Colclough, Gillian (2009) Opaque whiteness: milk regulation and the introduction of food controls in Queensland. In: Q150 Conference: Journeys through Queensland History: Landscape, Place and Society , 3-4 Sep 2009, St Lucia, Queensland, Australia.
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This paper maps the Queensland government’s early approaches to food controls. As comprehension of the role of microbes in disease grew in the late nineteenth and early twentieth centuries, many disease germs were found in foods likely to be consumed by small children. Unacceptable child mortality rates and connections between ideas of racial and public health motivated governments to introduce food safety standards. Racial concerns were particularly strong in Queensland where long-term white population growth seemed a vital issue. As such, the government moved swiftly after Federation to ratify regulations enforcing food-borne disease control measures intended to protect the health of its white working and middle classes. While referring to several disease concerns, this paper gives special attention to bovine tuberculosis because of the prominence of milk (deemed a racial food) in infant and child diets. Using oral references to dairying and household milk production it demonstrates the ways in which ordinary people handled milk products before the availability of domestic refrigeration. Combining these accounts with official records, it reveals the Queensland government’s efficiency in convincing manufacturers and public to adopt modern food handling techniques in times when racial fears reinforced the need to protect Queensland’s most vulnerable citizens.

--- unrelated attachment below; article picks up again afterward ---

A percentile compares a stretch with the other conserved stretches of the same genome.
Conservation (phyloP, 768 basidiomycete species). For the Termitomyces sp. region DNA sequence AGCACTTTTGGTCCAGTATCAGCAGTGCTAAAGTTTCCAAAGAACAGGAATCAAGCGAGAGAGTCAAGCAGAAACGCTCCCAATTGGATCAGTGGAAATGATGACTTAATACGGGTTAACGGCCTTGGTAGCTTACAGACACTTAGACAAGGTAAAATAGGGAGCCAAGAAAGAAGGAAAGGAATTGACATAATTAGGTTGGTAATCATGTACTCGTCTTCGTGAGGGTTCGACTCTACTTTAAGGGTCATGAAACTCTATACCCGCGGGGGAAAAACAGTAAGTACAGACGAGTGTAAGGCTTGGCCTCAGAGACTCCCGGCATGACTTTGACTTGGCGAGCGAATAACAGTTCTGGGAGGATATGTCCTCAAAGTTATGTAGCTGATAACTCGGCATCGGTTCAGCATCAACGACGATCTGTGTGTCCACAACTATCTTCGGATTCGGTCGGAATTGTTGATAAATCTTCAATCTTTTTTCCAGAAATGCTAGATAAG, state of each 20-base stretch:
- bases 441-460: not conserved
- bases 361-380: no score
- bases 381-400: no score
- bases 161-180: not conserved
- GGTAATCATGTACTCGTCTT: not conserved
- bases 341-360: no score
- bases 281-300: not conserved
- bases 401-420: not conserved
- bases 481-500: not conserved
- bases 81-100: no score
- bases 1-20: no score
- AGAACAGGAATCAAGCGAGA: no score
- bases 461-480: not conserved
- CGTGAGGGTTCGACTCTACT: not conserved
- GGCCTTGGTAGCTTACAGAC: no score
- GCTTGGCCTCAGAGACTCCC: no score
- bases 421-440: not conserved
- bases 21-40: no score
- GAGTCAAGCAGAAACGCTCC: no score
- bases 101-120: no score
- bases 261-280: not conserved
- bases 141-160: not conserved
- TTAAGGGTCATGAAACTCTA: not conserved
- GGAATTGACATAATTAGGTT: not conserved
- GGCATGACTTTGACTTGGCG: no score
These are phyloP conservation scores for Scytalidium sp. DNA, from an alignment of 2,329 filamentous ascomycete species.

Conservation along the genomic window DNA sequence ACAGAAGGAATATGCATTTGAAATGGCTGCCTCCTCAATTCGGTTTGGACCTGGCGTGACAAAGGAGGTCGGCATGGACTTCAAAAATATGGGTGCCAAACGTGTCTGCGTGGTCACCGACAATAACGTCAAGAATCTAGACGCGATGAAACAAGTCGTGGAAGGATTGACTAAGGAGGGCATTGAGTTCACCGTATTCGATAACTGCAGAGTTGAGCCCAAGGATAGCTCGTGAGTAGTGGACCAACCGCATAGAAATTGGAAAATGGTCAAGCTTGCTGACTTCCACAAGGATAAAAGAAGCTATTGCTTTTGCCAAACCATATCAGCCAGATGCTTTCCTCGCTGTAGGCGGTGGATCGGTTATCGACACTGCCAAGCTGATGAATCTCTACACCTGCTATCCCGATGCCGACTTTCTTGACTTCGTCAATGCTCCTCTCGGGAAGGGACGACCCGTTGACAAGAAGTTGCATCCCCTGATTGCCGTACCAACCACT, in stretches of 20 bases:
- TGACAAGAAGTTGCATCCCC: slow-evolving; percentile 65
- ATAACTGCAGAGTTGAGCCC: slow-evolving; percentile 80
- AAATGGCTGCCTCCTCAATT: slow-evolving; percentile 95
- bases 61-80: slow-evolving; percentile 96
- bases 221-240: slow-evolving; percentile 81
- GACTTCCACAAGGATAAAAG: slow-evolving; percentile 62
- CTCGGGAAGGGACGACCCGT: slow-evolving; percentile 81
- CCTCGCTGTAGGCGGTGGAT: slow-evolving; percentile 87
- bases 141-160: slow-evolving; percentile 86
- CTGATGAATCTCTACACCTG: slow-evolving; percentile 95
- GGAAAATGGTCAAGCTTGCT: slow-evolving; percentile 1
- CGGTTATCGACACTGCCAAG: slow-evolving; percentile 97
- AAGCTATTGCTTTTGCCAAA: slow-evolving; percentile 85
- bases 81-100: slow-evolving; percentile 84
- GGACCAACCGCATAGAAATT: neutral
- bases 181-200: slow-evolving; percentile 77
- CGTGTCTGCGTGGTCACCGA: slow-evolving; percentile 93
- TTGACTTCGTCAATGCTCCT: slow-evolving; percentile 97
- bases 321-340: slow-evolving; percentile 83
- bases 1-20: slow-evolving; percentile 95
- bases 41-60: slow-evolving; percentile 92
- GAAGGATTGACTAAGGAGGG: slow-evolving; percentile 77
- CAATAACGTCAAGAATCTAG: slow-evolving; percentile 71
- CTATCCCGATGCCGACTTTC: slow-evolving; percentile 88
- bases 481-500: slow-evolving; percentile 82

|Item Type:||Conference or Workshop Item (Commonwealth Reporting Category E) (Paper)|
|Additional Information:||No evidence of copyright restrictions preventing deposit.|
|Uncontrolled Keywords:||milk-analysis; milk microbiology; women; health and hygiene; North Queensland|
|Depositing User:||ePrints Administrator|
|Date Deposited:||23 Feb 2011 07:41|
|Last Modified:||03 Jul 2013 00:30|
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